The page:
The BBC v Steven Sugar: The Balen Report
An interesting case about freedom of information and the BBC begins in the High Court today.
The case centres on what has become known as the 'Balen Report', an internal report written in 2004 by Malcolm Balen about the BBC's coverage of the Middle East. Numerous people have requested a copy of this report, but the BBC has refused to disclose it. The requesters included Steven Sugar, who is now fighting this case against the BBC.
It is worthwhile being clear about the unusual nature of the issue at contention in this case. Most important disputes involving FOI are about whether or not it is in the public interest to make certain items of information open to the public. This however is about a different matter - to what extent the BBC's information comes under the FOI law in the first place.
Information held by the BBC is subject to the Freedom of Information Act only if it is 'held for purposes other than those of journalism, art or literature'. This 'derogation' from the Act also applies to Channel 4 and S4C, the Welsh language channel.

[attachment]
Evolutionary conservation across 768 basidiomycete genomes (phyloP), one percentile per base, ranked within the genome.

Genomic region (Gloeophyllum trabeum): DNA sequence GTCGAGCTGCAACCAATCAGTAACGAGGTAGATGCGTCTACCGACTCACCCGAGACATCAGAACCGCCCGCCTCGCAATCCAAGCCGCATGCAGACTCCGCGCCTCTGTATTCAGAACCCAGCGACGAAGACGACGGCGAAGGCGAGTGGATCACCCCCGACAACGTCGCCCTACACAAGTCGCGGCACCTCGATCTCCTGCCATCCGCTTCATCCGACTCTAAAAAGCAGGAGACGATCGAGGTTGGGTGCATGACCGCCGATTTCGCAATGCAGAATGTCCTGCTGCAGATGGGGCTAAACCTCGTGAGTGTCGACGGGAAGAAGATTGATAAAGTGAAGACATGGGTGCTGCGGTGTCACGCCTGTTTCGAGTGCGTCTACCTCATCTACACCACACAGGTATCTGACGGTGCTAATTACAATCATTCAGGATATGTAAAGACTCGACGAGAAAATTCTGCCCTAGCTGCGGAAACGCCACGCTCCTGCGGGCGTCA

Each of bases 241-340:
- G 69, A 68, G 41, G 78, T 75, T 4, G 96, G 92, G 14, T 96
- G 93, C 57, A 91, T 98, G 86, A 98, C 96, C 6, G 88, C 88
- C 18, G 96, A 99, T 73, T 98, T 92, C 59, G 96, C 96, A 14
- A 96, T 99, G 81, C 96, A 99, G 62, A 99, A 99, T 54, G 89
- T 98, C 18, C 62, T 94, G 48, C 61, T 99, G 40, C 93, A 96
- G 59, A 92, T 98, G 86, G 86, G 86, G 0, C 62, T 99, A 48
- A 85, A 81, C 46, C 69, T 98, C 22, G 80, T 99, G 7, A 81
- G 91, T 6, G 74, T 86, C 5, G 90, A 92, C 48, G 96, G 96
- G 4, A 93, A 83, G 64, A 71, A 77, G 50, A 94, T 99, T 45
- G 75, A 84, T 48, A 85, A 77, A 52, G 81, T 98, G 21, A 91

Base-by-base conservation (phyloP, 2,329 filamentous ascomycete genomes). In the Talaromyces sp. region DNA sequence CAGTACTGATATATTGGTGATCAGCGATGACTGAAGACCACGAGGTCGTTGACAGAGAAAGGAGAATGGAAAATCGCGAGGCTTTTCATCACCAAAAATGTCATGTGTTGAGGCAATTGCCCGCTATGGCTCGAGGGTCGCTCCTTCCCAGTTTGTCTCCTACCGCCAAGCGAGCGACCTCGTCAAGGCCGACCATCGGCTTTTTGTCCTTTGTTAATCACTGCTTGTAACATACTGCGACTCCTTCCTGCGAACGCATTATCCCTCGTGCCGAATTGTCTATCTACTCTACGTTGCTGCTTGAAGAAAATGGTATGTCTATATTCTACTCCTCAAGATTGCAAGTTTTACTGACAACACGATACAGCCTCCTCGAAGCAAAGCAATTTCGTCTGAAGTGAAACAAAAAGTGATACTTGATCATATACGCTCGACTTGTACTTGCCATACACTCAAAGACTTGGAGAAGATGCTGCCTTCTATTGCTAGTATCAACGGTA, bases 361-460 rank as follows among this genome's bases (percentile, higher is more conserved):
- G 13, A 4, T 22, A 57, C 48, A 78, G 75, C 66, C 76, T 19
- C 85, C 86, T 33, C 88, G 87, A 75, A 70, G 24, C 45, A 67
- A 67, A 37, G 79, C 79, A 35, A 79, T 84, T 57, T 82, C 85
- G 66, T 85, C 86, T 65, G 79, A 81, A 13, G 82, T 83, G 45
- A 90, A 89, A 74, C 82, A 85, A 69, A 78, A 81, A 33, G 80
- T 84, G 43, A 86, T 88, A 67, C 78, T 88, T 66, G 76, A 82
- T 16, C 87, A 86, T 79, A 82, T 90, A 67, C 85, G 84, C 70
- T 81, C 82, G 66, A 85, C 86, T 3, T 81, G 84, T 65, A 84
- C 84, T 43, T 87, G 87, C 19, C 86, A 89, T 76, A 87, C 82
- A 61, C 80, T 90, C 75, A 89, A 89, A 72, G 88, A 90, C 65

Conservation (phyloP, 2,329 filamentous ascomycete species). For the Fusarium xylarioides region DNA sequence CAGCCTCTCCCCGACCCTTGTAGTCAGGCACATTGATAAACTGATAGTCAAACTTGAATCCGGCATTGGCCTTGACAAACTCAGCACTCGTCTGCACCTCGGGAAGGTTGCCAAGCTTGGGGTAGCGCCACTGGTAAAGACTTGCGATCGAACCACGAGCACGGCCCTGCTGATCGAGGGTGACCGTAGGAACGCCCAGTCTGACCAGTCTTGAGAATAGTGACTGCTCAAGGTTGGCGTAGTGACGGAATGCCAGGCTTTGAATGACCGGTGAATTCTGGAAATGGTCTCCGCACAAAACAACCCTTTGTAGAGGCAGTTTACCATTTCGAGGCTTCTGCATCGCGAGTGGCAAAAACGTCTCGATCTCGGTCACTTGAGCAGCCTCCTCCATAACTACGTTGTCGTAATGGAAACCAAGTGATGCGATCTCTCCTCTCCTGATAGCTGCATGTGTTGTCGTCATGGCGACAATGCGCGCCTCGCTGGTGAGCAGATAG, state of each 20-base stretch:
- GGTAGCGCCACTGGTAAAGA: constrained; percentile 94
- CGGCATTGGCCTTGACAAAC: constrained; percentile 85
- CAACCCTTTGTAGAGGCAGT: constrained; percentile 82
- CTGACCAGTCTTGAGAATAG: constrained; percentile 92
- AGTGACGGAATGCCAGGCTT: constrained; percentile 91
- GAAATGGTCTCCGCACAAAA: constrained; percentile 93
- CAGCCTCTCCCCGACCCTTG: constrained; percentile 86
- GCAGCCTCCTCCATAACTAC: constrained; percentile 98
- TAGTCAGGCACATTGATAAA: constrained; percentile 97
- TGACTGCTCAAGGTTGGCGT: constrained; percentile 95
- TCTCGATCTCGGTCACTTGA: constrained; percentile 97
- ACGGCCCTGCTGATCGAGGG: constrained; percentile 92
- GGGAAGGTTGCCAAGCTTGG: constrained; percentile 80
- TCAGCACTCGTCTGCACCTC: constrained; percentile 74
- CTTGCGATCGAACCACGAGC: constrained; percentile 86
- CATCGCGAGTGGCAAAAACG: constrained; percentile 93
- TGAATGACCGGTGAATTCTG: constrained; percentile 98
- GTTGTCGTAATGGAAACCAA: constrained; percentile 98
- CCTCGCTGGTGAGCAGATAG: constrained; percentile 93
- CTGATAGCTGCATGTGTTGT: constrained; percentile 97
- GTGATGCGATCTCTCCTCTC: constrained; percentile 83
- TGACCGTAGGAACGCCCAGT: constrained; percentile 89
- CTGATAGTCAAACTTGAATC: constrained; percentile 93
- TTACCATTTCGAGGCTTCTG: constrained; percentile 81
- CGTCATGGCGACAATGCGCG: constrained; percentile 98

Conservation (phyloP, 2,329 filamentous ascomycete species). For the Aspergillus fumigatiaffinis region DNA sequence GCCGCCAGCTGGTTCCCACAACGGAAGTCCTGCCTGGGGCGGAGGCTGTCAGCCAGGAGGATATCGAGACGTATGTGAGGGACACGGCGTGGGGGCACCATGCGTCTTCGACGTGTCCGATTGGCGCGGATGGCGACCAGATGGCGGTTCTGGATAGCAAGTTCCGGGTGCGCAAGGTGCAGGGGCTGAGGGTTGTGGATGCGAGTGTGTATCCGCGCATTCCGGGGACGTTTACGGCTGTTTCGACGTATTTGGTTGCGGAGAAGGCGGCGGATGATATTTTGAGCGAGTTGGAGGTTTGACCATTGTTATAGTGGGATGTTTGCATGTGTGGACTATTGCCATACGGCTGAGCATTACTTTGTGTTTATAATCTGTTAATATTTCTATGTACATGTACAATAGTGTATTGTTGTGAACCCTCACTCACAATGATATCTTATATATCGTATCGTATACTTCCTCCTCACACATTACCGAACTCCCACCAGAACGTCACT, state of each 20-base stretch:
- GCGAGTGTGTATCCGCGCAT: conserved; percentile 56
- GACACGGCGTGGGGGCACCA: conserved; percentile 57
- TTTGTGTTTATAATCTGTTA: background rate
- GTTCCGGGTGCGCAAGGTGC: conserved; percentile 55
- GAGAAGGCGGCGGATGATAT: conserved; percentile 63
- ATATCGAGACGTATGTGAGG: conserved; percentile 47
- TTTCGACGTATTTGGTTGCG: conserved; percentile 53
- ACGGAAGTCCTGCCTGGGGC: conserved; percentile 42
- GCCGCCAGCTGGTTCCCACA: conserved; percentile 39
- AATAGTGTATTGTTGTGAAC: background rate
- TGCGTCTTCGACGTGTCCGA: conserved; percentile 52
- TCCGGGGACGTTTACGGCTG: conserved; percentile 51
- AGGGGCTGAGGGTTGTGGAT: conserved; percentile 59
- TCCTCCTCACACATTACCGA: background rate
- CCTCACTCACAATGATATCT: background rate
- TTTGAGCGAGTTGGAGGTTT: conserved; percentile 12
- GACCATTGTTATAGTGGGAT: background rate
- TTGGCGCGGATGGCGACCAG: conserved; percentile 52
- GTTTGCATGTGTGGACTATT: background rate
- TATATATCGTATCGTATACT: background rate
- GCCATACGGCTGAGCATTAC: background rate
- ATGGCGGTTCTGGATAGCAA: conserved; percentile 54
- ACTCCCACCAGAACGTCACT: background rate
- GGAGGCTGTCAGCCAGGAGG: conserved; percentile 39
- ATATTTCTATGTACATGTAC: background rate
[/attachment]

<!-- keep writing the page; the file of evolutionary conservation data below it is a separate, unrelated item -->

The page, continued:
The BBC's viewpoint is that the Balen Report is held for the purposes of journalism and so is not covered by the Act. Mr Sugar disagrees. He appealed first to the Information Commissioner, which backed the BBC, and then to the Information Tribunal, which did not. As I have noted previously when discussing the Balen Report, this is consistent with the general pattern I have anaylsed in which any overruling by the Tribunal of the Commissioner tends to be in the direction of greater 'openness'.
The BBC has now appealed to the High Court, which will therefore be devoting itself to examining the meaning of the word 'journalism'.
The BBC's corporate FOI team frequently receives information requests which the BBC argues are outside the remit of the FOI Act. Another recent case, in which the Information Commissioner again upheld the BBC's position, involved a request to see editorial notes relating to a television interview.
Commenters on this blog have sometimes in the past asked me for my views on the Balen Report, but as I have said before, since I have not read it I can't comment on its contents. However I hope this entry is a useful basic guide to the legal issues at stake in the case.